5 frames with...

5 Frames With A Contax G2 – By Floyd K. Takeuchi

I’ve had the good fortune over the past 20+ years to be able to travel at least once or twice a year to Tokyo, Japan for work projects as well as on my own time and dime. Before that, I worked in Tokyo as a correspondent for an international financial news service.

My approach to photography in Tokyo is shaped by the knowledge that I’ll be returning, and thus am not pressured to try in a few days to photograph everything of interest. In fact, I’ve developed an approach that’s quite deliberate. I’ll return to locales to keep working the scene, sometimes for a number of years, until I feel I’ve done all I can at that location.

For the past two years, my main photographic focus in Tokyo has been the publicly accessible Eastern Gardens of the Imperial Palace in Central Tokyo. I shoot with both digital and film cameras, and my current “Imperial Palace Portfolio” is heavily weighted toward film capture. On my most recent trip last November, I had a few days for myself to do some shooting. I brought a Contax G2 rangefinder, with three of its magnificent prime lenses – the Zeiss 45mm F/2 Planar, Zeiss 28mm F/2.8 Biogon, and Zeiss 90mm F/2.8 Planar. I shot 15 rolls of film, five of Kodak Tri-X, and 10 color rolls, mostly Fujicolor Superia X-tra Premium 400, a domestic emulsion. I also included in the mix a couple rolls of CineStill X-Pro, the C-41 color film whose box speed is 50 ISO.

The pro-focused Richard Photo Lab in California processed all of the film. Kaimuki Camera, my long-time scanning and printing service bureau in Honolulu, produced high-res scans.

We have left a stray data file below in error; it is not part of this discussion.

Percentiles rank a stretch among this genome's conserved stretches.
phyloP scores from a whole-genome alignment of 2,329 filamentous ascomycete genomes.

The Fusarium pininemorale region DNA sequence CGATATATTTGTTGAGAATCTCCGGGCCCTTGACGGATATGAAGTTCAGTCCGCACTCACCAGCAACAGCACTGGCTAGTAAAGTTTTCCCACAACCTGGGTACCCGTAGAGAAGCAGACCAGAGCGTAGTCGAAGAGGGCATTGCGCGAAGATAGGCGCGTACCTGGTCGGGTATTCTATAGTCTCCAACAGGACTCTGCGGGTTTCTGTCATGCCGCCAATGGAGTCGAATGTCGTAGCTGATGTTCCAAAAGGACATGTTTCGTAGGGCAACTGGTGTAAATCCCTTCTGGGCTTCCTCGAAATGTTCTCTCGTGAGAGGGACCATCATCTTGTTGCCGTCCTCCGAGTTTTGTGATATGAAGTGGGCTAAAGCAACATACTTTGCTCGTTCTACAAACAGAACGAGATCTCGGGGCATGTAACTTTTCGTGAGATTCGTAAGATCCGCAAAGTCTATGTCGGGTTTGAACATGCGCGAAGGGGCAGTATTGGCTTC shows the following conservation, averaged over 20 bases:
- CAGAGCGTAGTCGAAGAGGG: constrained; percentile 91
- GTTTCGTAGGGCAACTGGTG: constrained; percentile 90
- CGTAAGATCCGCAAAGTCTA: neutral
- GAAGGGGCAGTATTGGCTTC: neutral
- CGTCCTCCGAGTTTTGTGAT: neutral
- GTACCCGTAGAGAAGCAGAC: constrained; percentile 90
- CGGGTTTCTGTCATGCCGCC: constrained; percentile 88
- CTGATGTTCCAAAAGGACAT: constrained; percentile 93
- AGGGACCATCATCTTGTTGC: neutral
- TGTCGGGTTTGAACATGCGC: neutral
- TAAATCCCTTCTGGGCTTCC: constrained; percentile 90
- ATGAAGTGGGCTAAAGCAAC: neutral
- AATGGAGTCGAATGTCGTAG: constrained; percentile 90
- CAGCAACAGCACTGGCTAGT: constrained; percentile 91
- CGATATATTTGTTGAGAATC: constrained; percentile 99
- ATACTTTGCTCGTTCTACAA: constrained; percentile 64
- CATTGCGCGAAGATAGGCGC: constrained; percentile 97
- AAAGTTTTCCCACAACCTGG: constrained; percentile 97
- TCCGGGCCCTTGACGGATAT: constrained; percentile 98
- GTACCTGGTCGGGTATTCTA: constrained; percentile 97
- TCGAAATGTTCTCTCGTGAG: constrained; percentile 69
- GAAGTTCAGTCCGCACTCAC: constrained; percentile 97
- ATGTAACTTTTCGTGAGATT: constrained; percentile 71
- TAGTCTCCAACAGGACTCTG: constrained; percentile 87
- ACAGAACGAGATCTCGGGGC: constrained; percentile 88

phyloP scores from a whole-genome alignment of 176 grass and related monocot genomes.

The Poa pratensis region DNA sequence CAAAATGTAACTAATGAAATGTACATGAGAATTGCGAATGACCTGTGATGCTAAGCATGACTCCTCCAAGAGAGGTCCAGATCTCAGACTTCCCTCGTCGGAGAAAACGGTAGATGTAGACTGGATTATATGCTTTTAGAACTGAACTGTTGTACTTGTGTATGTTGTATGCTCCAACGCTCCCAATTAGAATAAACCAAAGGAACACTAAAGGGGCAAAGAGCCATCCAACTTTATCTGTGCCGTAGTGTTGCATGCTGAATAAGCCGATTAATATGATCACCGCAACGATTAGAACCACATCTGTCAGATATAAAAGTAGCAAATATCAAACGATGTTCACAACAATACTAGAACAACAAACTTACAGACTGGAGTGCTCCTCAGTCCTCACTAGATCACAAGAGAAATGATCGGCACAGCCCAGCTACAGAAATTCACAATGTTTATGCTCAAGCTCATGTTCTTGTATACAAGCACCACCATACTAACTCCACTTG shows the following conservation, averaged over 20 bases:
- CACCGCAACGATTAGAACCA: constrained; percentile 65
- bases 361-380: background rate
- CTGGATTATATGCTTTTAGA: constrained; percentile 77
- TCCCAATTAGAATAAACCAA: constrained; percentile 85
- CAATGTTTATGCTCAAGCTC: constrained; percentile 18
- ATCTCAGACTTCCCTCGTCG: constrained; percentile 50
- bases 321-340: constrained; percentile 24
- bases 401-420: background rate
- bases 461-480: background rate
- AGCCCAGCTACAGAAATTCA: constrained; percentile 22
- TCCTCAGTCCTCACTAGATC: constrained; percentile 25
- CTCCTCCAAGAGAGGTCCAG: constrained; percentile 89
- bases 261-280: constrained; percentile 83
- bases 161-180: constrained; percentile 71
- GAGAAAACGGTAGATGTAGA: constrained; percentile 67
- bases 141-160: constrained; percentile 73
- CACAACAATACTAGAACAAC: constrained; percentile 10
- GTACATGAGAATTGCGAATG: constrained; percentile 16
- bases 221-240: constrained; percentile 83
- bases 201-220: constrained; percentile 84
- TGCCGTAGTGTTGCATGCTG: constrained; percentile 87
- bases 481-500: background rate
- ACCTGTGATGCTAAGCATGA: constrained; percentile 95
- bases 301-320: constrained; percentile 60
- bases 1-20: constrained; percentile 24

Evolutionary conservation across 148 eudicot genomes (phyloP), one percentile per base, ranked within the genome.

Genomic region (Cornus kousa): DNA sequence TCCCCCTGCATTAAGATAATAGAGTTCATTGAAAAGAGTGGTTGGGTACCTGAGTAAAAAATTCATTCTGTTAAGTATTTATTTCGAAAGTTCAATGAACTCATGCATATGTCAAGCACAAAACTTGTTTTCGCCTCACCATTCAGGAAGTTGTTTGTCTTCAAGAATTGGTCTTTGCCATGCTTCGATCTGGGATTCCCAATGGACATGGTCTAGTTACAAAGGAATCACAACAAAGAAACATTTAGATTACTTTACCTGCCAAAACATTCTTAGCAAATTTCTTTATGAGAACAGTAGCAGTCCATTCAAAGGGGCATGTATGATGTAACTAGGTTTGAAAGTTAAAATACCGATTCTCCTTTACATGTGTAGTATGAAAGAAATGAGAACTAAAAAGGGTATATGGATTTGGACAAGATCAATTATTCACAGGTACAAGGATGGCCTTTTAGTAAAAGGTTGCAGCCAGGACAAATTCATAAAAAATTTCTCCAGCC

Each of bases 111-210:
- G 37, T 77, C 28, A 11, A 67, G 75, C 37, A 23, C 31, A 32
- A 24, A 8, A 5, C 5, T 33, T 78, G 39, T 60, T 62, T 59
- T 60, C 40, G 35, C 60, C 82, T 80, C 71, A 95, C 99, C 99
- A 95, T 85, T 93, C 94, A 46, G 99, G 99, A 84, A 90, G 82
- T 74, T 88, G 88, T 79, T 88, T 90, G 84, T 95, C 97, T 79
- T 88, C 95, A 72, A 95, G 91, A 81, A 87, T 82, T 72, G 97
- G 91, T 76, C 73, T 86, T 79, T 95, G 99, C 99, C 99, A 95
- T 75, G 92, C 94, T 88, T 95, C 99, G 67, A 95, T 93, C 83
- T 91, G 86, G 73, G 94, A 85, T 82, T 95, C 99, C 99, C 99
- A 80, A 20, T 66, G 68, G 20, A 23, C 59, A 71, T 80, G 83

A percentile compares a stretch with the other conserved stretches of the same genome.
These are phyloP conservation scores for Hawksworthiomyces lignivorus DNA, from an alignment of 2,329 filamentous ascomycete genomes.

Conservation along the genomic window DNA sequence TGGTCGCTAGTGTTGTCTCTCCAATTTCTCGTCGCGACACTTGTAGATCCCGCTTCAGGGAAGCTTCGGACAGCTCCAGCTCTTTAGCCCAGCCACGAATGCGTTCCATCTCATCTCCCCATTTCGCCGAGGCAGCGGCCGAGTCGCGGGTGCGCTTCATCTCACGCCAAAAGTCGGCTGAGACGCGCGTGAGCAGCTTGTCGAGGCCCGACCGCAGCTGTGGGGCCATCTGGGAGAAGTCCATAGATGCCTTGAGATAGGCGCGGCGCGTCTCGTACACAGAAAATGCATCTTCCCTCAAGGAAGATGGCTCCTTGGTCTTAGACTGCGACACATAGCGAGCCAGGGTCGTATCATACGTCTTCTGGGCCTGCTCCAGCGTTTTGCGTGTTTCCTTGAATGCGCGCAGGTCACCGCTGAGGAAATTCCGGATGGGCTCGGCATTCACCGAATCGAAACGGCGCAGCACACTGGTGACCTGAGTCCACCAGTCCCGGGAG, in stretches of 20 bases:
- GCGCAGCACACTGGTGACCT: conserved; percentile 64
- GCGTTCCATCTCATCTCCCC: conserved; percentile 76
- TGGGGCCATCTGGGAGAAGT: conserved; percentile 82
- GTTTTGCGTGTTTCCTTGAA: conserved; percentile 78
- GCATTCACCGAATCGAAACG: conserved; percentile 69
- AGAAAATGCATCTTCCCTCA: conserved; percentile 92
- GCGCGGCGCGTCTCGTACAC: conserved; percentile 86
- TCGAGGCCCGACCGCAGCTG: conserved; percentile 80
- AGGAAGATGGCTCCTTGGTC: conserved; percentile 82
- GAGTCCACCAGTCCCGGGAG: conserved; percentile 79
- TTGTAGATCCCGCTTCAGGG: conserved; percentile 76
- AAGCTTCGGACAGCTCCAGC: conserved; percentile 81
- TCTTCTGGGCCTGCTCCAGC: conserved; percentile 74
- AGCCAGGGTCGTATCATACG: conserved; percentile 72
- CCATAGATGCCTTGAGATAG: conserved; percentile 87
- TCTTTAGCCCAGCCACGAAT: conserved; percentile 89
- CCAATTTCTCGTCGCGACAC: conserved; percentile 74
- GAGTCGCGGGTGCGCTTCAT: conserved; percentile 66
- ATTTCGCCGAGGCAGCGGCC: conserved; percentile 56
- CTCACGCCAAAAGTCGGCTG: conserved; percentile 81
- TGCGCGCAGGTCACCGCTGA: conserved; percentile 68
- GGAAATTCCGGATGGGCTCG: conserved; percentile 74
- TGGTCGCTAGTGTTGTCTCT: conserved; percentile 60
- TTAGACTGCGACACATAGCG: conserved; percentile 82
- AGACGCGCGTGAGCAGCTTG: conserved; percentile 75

In nearly all of my photographs in the Eastern Gardens, I try to include part of the walls that dominate the outer edges of the Imperial Palace. Even after years of photographing there, I still find myself in awe of the strength and skill it took to cut the huge stone blocks, and then fit them together to make a graceful curve in every huge wall on the 379-acre imperial compound.

Floyd K. Takeuchi

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  • Reply
    Adrian Rose
    January 13, 2019 at 10:13 am

    Hello Floyd. Many thanks for these 5, which I enjoyed very much. Having had the good fortune to see the walls first hand I fully understand why they have this draw for your eye! Sadly we arrived too late to enter but the exterior views were very impressive. A nice post.

    • Reply
      January 14, 2019 at 6:06 pm

      Thanks, Louis and Adrian, for the kind comments. I should have also noted that time of year also plays a big role in how one “sees” the Eastern Gardens. In late 2017, I was in Tokyo in early December. Many trees still had their fall colors, which led me to print a few images from that trip in color (I was shooting digital with a Fujifilm X100, the first generation model). But I still managed to get a wall into the shots!

  • Reply
    Louis A. Sousa
    January 14, 2019 at 4:17 pm

    Wonderful images.

  • Reply
    Kevin Thomas
    January 16, 2019 at 1:53 am

    Great – now you’ve made me want to visit there 😁😁. I can totally understand the draw of the location. Great pictures, too.👍

  • Reply
    January 16, 2019 at 2:21 am

    Thanks, Kevin. Let me know whe you’re headed to Tokyo. I can recommenda terrific noodle shop very close to the Eastern Gardens’ public gates on Hibiya Dori.

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